Blog

 
     

Tennessee Ban the Box Bill Is Nearly Law

By Michael Klazema on 3/22/2016
From the looks of it, Tennessee will soon add its name to the list of states that bans the box for public employers. A bill to remove questions pertaining to criminal history from all state job applications recently passed a vote in the Tennessee Senate. Now, the bill is on its way to the desk of Governor Bill Haslam for a final signature of approval.

So long as Governor Haslam signs the legislation—and there is no reason to believe that he won't—Tennessee will become the 22nd state in the country to ban the box for public employers. According to the National Employment Law Project, seven of those 22 states—Hawaii, Illinois, Massachusetts, Minnesota, New Jersey, Oregon, and Rhode Island—have gone one step further with the Fair Chance Employment movement, banning the box for private employers as well as public employers.

Tennessee isn't quite to that place yet, but the state's ban the box legislation will make sure that nearly half of the country has Fair Chance Employment laws on the books. In addition to statewide ban the box laws, Washington D.C. and dozens of cities, counties, and municipalities across the country have also taken steps to remove the criminal history question from job applications. Several areas throughout Tennessee are a part of that list, including Nashville, Memphis, Chattanooga, and Hamilton County. All four localities had previously banned the box for public employers. No cities or counties in Tennessee have yet banned the box for private employers.

According to the Memphis Business Journal, though, Tennessee could also soon become the eighth state to ban the box for private employers. The newspaper reported that as the public ban the box bill heads to the governor, a companion bill that would change private hiring practices has also passed the State Senate.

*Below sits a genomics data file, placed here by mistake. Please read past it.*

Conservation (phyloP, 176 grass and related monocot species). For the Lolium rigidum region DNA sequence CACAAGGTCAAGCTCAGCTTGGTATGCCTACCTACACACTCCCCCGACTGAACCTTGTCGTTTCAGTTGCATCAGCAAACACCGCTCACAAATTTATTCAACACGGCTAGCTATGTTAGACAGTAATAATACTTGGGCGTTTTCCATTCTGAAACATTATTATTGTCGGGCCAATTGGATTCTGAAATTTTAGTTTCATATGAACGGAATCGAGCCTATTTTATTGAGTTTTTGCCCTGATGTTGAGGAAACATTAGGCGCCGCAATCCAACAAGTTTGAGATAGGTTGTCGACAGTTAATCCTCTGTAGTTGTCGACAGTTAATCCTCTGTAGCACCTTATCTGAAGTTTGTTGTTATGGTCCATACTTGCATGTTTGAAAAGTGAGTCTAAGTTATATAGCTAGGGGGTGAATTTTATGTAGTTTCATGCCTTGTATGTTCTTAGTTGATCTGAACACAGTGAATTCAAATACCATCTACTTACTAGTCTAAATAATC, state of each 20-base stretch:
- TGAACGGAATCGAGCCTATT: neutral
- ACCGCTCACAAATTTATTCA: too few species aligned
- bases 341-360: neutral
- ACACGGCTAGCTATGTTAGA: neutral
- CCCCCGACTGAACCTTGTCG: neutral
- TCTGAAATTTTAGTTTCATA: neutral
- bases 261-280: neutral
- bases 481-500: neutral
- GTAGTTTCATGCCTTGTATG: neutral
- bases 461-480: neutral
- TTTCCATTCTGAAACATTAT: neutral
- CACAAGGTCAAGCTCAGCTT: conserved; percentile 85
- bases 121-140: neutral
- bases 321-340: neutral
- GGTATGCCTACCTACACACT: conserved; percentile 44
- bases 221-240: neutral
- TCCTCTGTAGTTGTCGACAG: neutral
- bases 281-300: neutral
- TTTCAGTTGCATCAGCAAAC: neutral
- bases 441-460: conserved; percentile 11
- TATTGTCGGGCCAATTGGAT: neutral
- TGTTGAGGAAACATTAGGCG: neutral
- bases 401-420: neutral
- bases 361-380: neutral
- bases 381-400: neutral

The same article noted that between 1980 and 2008, the rate of incarceration in the United States quadrupled. That statistic underlines the perceived need for ban the box legislation, which helps eliminate some of the stigma that ex-offenders carry with them in their job searches.

As usual, Tennessee's laws would allow employers to run background checks. However, by postponing conversations about criminal history to later in the employment screening process, the legislation would aim to give one-time criminal offenders a better chance to prove themselves as quality hires.



http://www.nelp.org/content/uploads/Ban-the-Box-Fair-Chance-State-and-Local-Guide.pdf

http://www.bizjournals.com/memphis/news/2016/03/16/ban-the-box-legislation-moves-to-haslams-desk.html


Tag Cloud
Categories
Recent Posts

Latest News

  • December 04 Chicago Public Schools has dismissed hundreds of employees, coaches, vendors, and volunteers based on background check findings. The district recently vowed to re-check the majority of its 68,000 employees after a Chicago Tribune investigation revealed holes in its background check policies.
  • November 29 Striving to create a safer environment more conducive to productive training and leadership development, the Army has recently moved to adopt a uniform policy of background checks for certain roles. 
  • November 27 California’s biggest public school district is waiving the cost of volunteer background checks. The move is meant to encourage more family - and community members to get involved with the school district.
  • November 22 Contractors play an important role in the workforce, delivering services to both individuals and organizations. Vetting contractors for suitability continues to be a challenge, as two recent articles prove.
  • November 21 When it comes to background and pre-employment checks, it can be instructive to look at the characteristics of the ten most massive U.S. employers.
  • November 20 The #MeToo movement is bringing about legislative changes employers need to know about. We review some of the laws recently passed in California.
  • November 19

    Will a criminal conviction show up on your background check forever? In most states, there is a year limit for how long background check companies can report older criminal information.


  • November 15

    Replacing an inconsistent array of procedures, Ontario's government has passed into law a reform act intended to clarify how police departments should handle requests for information to be used in background checks. 


  • November 14 The federal government has vowed to cut its backlog of security clearance background checks in half by spring. Currently, the backlog is approximately 600,000 names strong.
  • November 12 To ensure the best hires, DFWSPF has implemented a stringent employee screening process—one that includes background searches through backgroundchecks.com.